With all eyes in the media directed towards the new addition to the royal family, we’ve taken a look back to seek out evidence in the historical record of this subject’s proportional popularity. Unsurprisingly, American buzz on the most recent princes and princesses is anything but new.
Indeed, everything about Queen Victoria’s life was reported in the nineteenth-century press – most notably her wedding and coronation. But coverage didn’t stop there. The deaths of her mother and husband were the lead stories in many American-based publications and when her children (and grandchildren) were born, their announcements took on comparable levels of interest with today. Here we have highlighted a few examples culled from AAS collection materials to showcase this fascination with royal newborns and infants hailing from the Hanoverians which we hope will contextualize our love affair with the newest branch on the tree of the House of Windsor.
Though the subject was of importance to British printers, artists, and publishers, as witnessed in an 1841 gift book from London that included “A Royal Christening” engraved by Samuel Bull, the British were not alone in creating images of a reigning baby. In 1830 Eliakim Littell of Philadelphia, Pennsylvania published Lives of Remarkable Youth with a dedication to “Her Highness the Princess Victoria.” The juvenile book featured a frontispiece engraving of the young princess (notably alone) by William Keenan (see above). A generation later we then see “Her Majesty Queen Victoria and the members of the Royal family” by J.M Ridley, an 1877 wood engraving appearing in Frank Leslie’s Illustrated Newspaper with a matronly Queen Victoria in the center literally surrounded by children of varying ages (see below). The years in between the two images witnessed coverage in both newspapers and periodicals which announced everything baby-related from their palace-births to the continued pride of Victoria’s husband, Prince Consort Albert.
So how do we get from the young solitary princess in 1830 to the queen we see surrounded by dozens of her progeny in 1877? It begins with Victoria’s first child, born in 1840 and also named Victoria, but known to the family as Vicky. An article appearing in the New York-based publication the New World for March 27, 1841 describes the service, banquet, and concert on the occasion of the Christening of the Princess Royal. According to the article, the child was baptized “without even a whimper.” The Foreign News section in the same issue finds Her Majesty presumably pregnant with the future king (ahem), quote: “again in an ‘interesting situation.’ Exciting the hopes and sympathies of her loyal subjects.” (Her second child was indeed the future king. This was Albert Edward, later Edward VII, born on November 9, 1841.) An 1841 article in the New World describes the miniature carriage for the Princess Royal, explaining with careful attention to detail the transport which is meant “to enable the infant Princess to take occasional airings with her majesty.”
In May 1843, coverage continued in publications as audience-specific as the American Masonic Register, this time with mention of the newest princess Alice, and such precise details as to whom was in the room with the queen and at what time she was born (4:00 AM, her husband Prince Albert, Dr. Locock, and a nurse named Mrs. Lilly for those who are curious).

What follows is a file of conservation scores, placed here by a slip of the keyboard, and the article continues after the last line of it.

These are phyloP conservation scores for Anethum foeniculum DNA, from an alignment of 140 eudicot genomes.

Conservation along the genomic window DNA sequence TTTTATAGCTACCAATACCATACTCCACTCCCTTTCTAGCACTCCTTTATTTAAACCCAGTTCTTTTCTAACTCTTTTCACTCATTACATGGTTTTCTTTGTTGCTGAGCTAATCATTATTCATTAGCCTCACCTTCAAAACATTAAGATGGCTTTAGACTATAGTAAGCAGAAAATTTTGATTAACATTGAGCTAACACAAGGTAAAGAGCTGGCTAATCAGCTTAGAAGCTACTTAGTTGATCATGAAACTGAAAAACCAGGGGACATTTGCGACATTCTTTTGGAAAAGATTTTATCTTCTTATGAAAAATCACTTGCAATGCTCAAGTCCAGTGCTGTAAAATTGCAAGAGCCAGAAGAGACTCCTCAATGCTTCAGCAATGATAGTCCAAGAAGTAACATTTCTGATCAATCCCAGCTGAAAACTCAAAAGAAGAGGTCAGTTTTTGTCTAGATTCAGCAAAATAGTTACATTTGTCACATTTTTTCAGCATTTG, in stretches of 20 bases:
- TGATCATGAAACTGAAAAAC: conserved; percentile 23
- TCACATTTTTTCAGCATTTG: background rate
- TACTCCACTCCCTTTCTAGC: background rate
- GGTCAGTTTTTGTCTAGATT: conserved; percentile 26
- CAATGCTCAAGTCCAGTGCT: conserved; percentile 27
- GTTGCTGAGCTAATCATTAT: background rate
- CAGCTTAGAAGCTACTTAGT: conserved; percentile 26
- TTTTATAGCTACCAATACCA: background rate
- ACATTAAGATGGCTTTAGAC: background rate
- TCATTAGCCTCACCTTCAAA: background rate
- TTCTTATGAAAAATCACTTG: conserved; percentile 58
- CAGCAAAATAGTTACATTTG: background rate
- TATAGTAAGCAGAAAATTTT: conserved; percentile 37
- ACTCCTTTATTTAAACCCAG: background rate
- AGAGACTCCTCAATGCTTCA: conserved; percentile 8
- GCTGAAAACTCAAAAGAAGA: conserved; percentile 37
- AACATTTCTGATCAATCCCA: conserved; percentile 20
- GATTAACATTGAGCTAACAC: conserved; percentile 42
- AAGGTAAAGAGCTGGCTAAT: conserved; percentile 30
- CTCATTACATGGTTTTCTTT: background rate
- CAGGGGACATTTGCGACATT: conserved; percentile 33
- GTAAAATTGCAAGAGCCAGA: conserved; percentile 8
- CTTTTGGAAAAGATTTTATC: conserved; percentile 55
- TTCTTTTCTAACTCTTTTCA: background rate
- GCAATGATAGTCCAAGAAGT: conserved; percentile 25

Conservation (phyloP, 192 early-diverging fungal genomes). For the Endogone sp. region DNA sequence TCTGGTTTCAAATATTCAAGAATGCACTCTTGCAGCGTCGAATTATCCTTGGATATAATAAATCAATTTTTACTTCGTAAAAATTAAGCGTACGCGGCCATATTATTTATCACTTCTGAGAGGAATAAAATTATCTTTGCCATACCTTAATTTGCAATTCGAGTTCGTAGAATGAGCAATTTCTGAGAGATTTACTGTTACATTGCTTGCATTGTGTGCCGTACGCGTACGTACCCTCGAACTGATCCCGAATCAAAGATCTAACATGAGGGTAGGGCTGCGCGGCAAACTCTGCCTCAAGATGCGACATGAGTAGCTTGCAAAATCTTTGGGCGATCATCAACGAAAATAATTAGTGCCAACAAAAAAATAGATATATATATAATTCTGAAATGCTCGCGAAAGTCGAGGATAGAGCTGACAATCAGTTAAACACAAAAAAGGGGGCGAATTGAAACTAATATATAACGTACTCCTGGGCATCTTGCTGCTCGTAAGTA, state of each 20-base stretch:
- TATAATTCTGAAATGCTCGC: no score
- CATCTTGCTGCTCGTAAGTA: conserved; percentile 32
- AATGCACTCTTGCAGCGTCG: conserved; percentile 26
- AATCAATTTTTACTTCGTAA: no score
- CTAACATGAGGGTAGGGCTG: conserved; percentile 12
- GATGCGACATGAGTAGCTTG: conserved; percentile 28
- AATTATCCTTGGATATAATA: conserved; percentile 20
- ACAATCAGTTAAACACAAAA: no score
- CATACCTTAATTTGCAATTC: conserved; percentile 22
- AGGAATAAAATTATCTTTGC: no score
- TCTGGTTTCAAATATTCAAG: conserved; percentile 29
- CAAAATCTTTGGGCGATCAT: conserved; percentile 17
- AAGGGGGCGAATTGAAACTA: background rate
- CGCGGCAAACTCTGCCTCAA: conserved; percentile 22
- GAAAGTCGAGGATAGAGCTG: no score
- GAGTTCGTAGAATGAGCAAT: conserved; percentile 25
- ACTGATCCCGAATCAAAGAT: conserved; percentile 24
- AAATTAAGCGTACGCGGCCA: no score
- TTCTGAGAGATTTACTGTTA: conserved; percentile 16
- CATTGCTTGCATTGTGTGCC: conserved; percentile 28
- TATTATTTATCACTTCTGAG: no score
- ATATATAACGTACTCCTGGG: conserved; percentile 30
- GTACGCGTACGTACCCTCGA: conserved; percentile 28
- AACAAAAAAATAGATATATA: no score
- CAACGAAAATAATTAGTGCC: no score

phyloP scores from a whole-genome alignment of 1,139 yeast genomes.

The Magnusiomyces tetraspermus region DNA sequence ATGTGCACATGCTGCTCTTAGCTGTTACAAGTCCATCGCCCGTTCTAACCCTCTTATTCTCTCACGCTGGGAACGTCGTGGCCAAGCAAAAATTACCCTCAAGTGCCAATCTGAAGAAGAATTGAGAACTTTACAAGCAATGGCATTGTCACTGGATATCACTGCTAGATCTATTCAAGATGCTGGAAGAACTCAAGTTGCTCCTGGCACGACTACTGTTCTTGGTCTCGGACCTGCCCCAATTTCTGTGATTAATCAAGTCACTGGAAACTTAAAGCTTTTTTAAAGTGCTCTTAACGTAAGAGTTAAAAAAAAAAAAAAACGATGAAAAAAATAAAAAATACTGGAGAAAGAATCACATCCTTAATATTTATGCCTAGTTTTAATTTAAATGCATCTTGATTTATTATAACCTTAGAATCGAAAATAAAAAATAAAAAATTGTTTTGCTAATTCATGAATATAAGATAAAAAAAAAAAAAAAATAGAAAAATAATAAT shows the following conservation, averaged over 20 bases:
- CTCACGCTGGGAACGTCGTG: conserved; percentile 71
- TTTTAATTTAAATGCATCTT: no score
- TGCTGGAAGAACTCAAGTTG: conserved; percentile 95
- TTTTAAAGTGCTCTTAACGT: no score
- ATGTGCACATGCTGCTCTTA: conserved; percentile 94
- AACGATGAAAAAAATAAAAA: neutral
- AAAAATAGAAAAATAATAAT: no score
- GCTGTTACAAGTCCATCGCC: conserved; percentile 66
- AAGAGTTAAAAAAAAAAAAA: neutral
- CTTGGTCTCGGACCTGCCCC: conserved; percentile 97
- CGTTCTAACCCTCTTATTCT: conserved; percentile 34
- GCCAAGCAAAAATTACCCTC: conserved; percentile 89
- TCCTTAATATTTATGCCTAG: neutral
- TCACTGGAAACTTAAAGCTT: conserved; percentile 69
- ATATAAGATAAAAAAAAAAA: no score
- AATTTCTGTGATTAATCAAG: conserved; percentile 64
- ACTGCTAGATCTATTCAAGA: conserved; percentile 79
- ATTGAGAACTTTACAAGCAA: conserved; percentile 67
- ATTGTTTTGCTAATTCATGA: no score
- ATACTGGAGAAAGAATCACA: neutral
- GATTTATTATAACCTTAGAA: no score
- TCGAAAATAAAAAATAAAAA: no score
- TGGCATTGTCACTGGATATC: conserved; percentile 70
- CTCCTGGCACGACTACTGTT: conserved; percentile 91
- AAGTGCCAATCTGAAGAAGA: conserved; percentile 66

As if the American public couldn’t get enough information about the increasing royal family, publications such as Godey’s Lady’s Book, always on the pulse of subjects of interest to women, presented the engraving “Queen Victoria’s Treasures” in February 1844, invoking the idea of royal jewels (see below). In the accompanying article, the Queen is observed to “be an example for the women of her own great kingdom, [and] is, therefore, highly important to the world; and we rejoice that she so beautifully exemplifies the best virtues of her sex, in her character as wife and mother.” In order to ensure that there were no questions about viewers’ gaze being directed towards her maternal characteristics the article concludes, “All the regalia in the Tower of London would not so adorn and beautify Victoria in our eyes, as the jewels of her maternal love, which she displays in this picture.”
As if to further prove that Godey’s will rarely disappoint the fashion-conscious, in September 1848 Sarah Josepha Hale, editor of Godey’s, provides a gorgeous description of dresses and music for the newest regal christening for Princess Louise (Queen Victoria’s sixth child and fourth daughter):
Even the years during the American Civil War couldn’t deter the interest in royal infants. A black and white Currier & Ives lithograph from 1865 shows a family portrait of Victoria’s eldest son Albert Edward, the Prince of Wales and later Edward VII, with his wife Princess Alexandra and their young infant, Prince Albert Victor.
And while some images were created to be framed and displayed (such as the above-mentioned lithograph seen to the left), others were meant for far more portable (pocket-sized) means, such as this September 1870 carte-de-visite of the Royal Family including an annotation on the reverse: “Queen, Prince of Wales, Louise, Beatrice, Prince Leopold, the Children of the Prince of Wales.”
Indeed, the guilty pleasure of royal baby voyeurism is one shared across centuries. Though resources were spent throughout much of the nineteenth century on working towards an artistic, literary, and cultural independence to match our relatively recent political one, we were quick to co-opt the pleasures of the monarch’s royal babies.
If you are in the AAS reading room, stop by to view some of these items on display in the exhibition case.